That’s right! The Bloggerversary Giveaway has been extended through Friday, February 7. Now, you have more time to use the Google Form to vote for the 1001 Books (2012 edition) that should be reviewed on Jorie’s Reads. After voting, click on the “Rafflecopter Giveaway” link to enter the giveaway. The winner of the giveaway receives a $10 Amazon gift card.
Results will be posted later this year!
For future Top Ten Tuesday topics & info on how to participate, click here!
Top Ten Worlds I’d Never Want To Live In OR (since some of you might not read stuff with different worlds) Top Ten Characters I’d NEVER Want To Trade Places With
(Thank you, LibraryThing for the images)
1. Panem – Suzanne Collins’ Hunger Games Series
2. The Community – Lois Lowry’s The Giver
3. Siberian Work Camps – Ruta Sepetys’ Between Shades of Gray
4. Seville, 1480 – Geraldine Brooks’ People of the Book
5. Bon Temps – Charlaine Harris & Alan Ball’s True Blood Graphic Novel Series
6. Iran – Marjane Satrapi’s Persepolis
7. Seattle – Scott Westerfeld’s Uglies Series
8. Illéa – Kiera Cass’ The Selection Series
9. Dystopic England – Kazuo Ishiguro’s Never Let Me Go
10. The Realms – Libba Bray’s Gemma Doyle Series
Title and Author(s): Ayn Rand and Christopher Hurt’s The Fountainhead
Hours: 32 hours, 4 minutes
Source: Harris County Public Library eBranch
Reasons for Reading: My first attempt at reading Ayn Rand’s The Fountainhead happened in my teens. However, I hit the wall and threw in the towel. Nine years later, I picked up an unabridged audio version and listened to the entire thing. As one of the winners in the Revisited Challenge, I selected the audio version route yet again.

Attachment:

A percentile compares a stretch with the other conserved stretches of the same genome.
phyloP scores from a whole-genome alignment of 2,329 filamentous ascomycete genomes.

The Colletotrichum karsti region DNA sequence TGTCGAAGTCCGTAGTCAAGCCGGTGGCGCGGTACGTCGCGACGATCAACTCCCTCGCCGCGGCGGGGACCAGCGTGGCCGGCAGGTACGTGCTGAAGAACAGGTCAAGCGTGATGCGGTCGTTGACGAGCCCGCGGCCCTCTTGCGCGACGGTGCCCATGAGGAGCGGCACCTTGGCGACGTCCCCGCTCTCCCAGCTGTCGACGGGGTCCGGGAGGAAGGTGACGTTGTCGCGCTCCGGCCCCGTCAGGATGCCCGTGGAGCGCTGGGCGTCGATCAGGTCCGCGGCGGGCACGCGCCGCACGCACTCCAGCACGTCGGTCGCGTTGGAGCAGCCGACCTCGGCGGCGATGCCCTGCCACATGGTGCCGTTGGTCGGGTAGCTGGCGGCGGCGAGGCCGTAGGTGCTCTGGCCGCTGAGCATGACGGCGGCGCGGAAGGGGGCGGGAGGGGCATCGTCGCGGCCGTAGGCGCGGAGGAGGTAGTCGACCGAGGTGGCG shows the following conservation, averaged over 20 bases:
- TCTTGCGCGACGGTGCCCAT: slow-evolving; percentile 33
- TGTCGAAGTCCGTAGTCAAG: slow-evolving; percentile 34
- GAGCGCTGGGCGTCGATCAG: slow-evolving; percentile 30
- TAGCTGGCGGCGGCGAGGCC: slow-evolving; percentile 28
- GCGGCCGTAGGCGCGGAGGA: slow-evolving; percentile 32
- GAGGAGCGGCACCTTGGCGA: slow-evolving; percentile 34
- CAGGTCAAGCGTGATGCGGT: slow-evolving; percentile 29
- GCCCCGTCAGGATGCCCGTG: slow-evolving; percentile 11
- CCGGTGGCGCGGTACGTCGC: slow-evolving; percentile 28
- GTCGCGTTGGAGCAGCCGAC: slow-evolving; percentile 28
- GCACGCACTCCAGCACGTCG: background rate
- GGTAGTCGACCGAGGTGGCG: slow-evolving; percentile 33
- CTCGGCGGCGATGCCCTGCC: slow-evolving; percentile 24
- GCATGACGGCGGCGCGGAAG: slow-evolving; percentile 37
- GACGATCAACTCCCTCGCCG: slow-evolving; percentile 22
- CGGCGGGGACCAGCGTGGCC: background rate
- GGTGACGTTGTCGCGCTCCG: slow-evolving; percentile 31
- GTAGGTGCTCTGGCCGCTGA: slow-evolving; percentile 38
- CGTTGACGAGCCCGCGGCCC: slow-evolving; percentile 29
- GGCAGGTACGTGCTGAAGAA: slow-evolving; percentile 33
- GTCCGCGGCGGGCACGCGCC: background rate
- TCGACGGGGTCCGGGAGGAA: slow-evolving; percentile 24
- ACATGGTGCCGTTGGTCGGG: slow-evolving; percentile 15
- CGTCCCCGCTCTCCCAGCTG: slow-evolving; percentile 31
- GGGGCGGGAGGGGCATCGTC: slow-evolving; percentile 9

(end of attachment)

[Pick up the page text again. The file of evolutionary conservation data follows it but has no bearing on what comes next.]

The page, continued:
Summary: Expelled from his architectural school in 1922 for refusing to follow traditions, genius Howard Roark travels to New York and works for disgraced architect Henry Cameron. Roark’s former classmate and antithesis, Peter Keating also moves to New York. However, Keating’s sycophantic ways land him a position with the prestigious architectural firm of Francon & Heyer. Keating succeeds and makes partner after causing Heyer’s fatal stroke. Meanwhile, Cameron retires and Roark opens his own office. When he refuses to give in to the will of others, Roark receives little business. Roark closes up shop and takes up work in Francon’s granite quarry in Connecticut – leading him to his first encounter with Francon’s exquisite but most contrary daughter, Dominique.
One Thing I Learned from this book: Ayn Rand didn’t have much sympathy for people. I’d say she’s a rather black & white sort of person.
What I Liked: I liked that Roark was true to himself. I felt I could see these characters and understand what Rand attempted to express.
What I Disliked: I couldn’t quite handle Roark’s relationship with Dominique. While the author may have seen it as appropriate, I thought it was violent. Also, I thought this book would’ve been easier to take in serial form.
Rainbow Rating: Orange – Restricted from those under age 17
You might also like:
- Jack Kerouac’s On the Road
- Robert A. Heinlein’s Stranger in a Strange Land
- Ernest Hemingway’s The Sun Also Rises
- F. Scott Fitzgerald’s The Great Gatsby
- Ayn Rand’s Anthem
- John Steinbeck’s Of Mice and Men
- Ray Bradbury’s Fahrenheit 451
- Aldous Huxley’s Brave New World
- Hermann Hesse’s Siddhartha
For more, check out the following sites:
The Sunday Post is a weekly meme hosted by Kimba the Caffeinated Book Reviewer. ~this meme was inspired in part by ~ In My Mailbox~
It’s a chance to share News.
A post to recap the past week, showcase books and things we have received and share news about what is coming up for the week on our blog.
This is your news post, so personalize it! Include as much as you want or as little. Be creative, it can be a vlog or just a showcase of your goodies.
Anyone can participate as long as you:
Enter your link on my post – Sundays beginning at 12:01 am (CST) (link will be open all week)